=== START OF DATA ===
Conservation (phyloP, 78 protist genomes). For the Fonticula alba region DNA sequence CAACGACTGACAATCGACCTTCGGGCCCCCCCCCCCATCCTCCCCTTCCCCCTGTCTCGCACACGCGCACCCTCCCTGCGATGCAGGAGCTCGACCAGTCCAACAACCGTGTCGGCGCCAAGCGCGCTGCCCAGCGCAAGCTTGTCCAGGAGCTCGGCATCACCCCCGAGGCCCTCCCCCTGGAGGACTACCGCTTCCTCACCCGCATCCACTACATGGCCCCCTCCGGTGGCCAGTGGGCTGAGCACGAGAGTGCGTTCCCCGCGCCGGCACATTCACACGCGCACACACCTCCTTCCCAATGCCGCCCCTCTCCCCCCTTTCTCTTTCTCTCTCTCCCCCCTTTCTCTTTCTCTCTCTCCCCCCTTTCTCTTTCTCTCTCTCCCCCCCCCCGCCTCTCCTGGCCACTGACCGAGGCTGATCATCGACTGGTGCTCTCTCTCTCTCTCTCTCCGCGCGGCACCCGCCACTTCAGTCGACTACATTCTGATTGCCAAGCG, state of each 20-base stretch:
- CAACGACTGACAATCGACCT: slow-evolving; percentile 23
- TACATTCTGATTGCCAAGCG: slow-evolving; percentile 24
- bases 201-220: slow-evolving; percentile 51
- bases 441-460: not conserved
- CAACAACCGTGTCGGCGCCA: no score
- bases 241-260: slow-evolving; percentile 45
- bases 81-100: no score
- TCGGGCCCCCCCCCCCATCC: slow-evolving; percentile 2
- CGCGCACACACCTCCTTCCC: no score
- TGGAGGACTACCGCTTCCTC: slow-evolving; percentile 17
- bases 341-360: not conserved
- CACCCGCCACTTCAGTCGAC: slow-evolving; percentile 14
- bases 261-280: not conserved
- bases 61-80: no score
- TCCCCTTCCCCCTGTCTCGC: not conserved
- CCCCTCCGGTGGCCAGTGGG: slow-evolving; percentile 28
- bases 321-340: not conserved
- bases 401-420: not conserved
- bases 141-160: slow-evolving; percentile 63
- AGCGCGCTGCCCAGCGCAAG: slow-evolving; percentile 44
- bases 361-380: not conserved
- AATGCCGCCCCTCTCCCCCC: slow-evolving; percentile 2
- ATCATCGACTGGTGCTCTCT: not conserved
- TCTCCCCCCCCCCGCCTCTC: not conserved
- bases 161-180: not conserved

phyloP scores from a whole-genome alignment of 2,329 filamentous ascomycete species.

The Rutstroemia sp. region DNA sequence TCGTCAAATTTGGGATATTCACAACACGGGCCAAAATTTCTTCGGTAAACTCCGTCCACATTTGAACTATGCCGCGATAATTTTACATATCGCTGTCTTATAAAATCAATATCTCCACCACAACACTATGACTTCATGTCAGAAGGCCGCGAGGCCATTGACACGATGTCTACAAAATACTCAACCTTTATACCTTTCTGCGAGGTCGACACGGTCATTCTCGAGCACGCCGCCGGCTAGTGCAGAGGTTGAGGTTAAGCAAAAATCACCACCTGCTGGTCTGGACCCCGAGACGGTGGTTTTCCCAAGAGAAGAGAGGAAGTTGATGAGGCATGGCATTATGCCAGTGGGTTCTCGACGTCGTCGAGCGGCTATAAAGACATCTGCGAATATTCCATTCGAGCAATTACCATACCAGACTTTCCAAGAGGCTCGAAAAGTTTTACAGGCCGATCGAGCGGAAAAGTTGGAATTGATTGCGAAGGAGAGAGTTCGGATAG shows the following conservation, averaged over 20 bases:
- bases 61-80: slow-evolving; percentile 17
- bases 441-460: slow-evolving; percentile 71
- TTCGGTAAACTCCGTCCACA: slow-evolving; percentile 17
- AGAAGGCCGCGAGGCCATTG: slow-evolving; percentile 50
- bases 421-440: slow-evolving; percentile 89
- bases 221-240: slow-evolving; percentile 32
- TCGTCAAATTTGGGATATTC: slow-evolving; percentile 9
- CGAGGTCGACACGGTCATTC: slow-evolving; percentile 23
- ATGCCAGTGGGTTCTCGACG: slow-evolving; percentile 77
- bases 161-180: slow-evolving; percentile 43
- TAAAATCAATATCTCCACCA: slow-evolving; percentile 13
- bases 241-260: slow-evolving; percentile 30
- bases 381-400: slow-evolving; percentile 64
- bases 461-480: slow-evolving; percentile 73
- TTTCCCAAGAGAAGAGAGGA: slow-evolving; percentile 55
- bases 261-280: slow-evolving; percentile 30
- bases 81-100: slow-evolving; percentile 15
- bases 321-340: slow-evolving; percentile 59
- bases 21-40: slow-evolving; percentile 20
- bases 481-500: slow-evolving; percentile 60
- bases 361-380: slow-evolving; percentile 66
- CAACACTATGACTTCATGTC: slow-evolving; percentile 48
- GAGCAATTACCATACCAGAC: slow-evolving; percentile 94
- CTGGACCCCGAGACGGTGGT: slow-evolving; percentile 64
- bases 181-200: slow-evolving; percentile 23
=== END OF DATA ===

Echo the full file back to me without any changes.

Conservation (phyloP, 78 protist genomes). For the Fonticula alba region DNA sequence CAACGACTGACAATCGACCTTCGGGCCCCCCCCCCCATCCTCCCCTTCCCCCTGTCTCGCACACGCGCACCCTCCCTGCGATGCAGGAGCTCGACCAGTCCAACAACCGTGTCGGCGCCAAGCGCGCTGCCCAGCGCAAGCTTGTCCAGGAGCTCGGCATCACCCCCGAGGCCCTCCCCCTGGAGGACTACCGCTTCCTCACCCGCATCCACTACATGGCCCCCTCCGGTGGCCAGTGGGCTGAGCACGAGAGTGCGTTCCCCGCGCCGGCACATTCACACGCGCACACACCTCCTTCCCAATGCCGCCCCTCTCCCCCCTTTCTCTTTCTCTCTCTCCCCCCTTTCTCTTTCTCTCTCTCCCCCCTTTCTCTTTCTCTCTCTCCCCCCCCCCGCCTCTCCTGGCCACTGACCGAGGCTGATCATCGACTGGTGCTCTCTCTCTCTCTCTCTCCGCGCGGCACCCGCCACTTCAGTCGACTACATTCTGATTGCCAAGCG, state of each 20-base stretch:
- CAACGACTGACAATCGACCT: slow-evolving; percentile 23
- TACATTCTGATTGCCAAGCG: slow-evolving; percentile 24
- bases 201-220: slow-evolving; percentile 51
- bases 441-460: not conserved
- CAACAACCGTGTCGGCGCCA: no score
- bases 241-260: slow-evolving; percentile 45
- bases 81-100: no score
- TCGGGCCCCCCCCCCCATCC: slow-evolving; percentile 2
- CGCGCACACACCTCCTTCCC: no score
- TGGAGGACTACCGCTTCCTC: slow-evolving; percentile 17
- bases 341-360: not conserved
- CACCCGCCACTTCAGTCGAC: slow-evolving; percentile 14
- bases 261-280: not conserved
- bases 61-80: no score
- TCCCCTTCCCCCTGTCTCGC: not conserved
- CCCCTCCGGTGGCCAGTGGG: slow-evolving; percentile 28
- bases 321-340: not conserved
- bases 401-420: not conserved
- bases 141-160: slow-evolving; percentile 63
- AGCGCGCTGCCCAGCGCAAG: slow-evolving; percentile 44
- bases 361-380: not conserved
- AATGCCGCCCCTCTCCCCCC: slow-evolving; percentile 2
- ATCATCGACTGGTGCTCTCT: not conserved
- TCTCCCCCCCCCCGCCTCTC: not conserved
- bases 161-180: not conserved

phyloP scores from a whole-genome alignment of 2,329 filamentous ascomycete species.

The Rutstroemia sp. region DNA sequence TCGTCAAATTTGGGATATTCACAACACGGGCCAAAATTTCTTCGGTAAACTCCGTCCACATTTGAACTATGCCGCGATAATTTTACATATCGCTGTCTTATAAAATCAATATCTCCACCACAACACTATGACTTCATGTCAGAAGGCCGCGAGGCCATTGACACGATGTCTACAAAATACTCAACCTTTATACCTTTCTGCGAGGTCGACACGGTCATTCTCGAGCACGCCGCCGGCTAGTGCAGAGGTTGAGGTTAAGCAAAAATCACCACCTGCTGGTCTGGACCCCGAGACGGTGGTTTTCCCAAGAGAAGAGAGGAAGTTGATGAGGCATGGCATTATGCCAGTGGGTTCTCGACGTCGTCGAGCGGCTATAAAGACATCTGCGAATATTCCATTCGAGCAATTACCATACCAGACTTTCCAAGAGGCTCGAAAAGTTTTACAGGCCGATCGAGCGGAAAAGTTGGAATTGATTGCGAAGGAGAGAGTTCGGATAG shows the following conservation, averaged over 20 bases:
- bases 61-80: slow-evolving; percentile 17
- bases 441-460: slow-evolving; percentile 71
- TTCGGTAAACTCCGTCCACA: slow-evolving; percentile 17
- AGAAGGCCGCGAGGCCATTG: slow-evolving; percentile 50
- bases 421-440: slow-evolving; percentile 89
- bases 221-240: slow-evolving; percentile 32
- TCGTCAAATTTGGGATATTC: slow-evolving; percentile 9
- CGAGGTCGACACGGTCATTC: slow-evolving; percentile 23
- ATGCCAGTGGGTTCTCGACG: slow-evolving; percentile 77
- bases 161-180: slow-evolving; percentile 43
- TAAAATCAATATCTCCACCA: slow-evolving; percentile 13
- bases 241-260: slow-evolving; percentile 30
- bases 381-400: slow-evolving; percentile 64
- bases 461-480: slow-evolving; percentile 73
- TTTCCCAAGAGAAGAGAGGA: slow-evolving; percentile 55
- bases 261-280: slow-evolving; percentile 30
- bases 81-100: slow-evolving; percentile 15
- bases 321-340: slow-evolving; percentile 59
- bases 21-40: slow-evolving; percentile 20
- bases 481-500: slow-evolving; percentile 60
- bases 361-380: slow-evolving; percentile 66
- CAACACTATGACTTCATGTC: slow-evolving; percentile 48
- GAGCAATTACCATACCAGAC: slow-evolving; percentile 94
- CTGGACCCCGAGACGGTGGT: slow-evolving; percentile 64
- bases 181-200: slow-evolving; percentile 23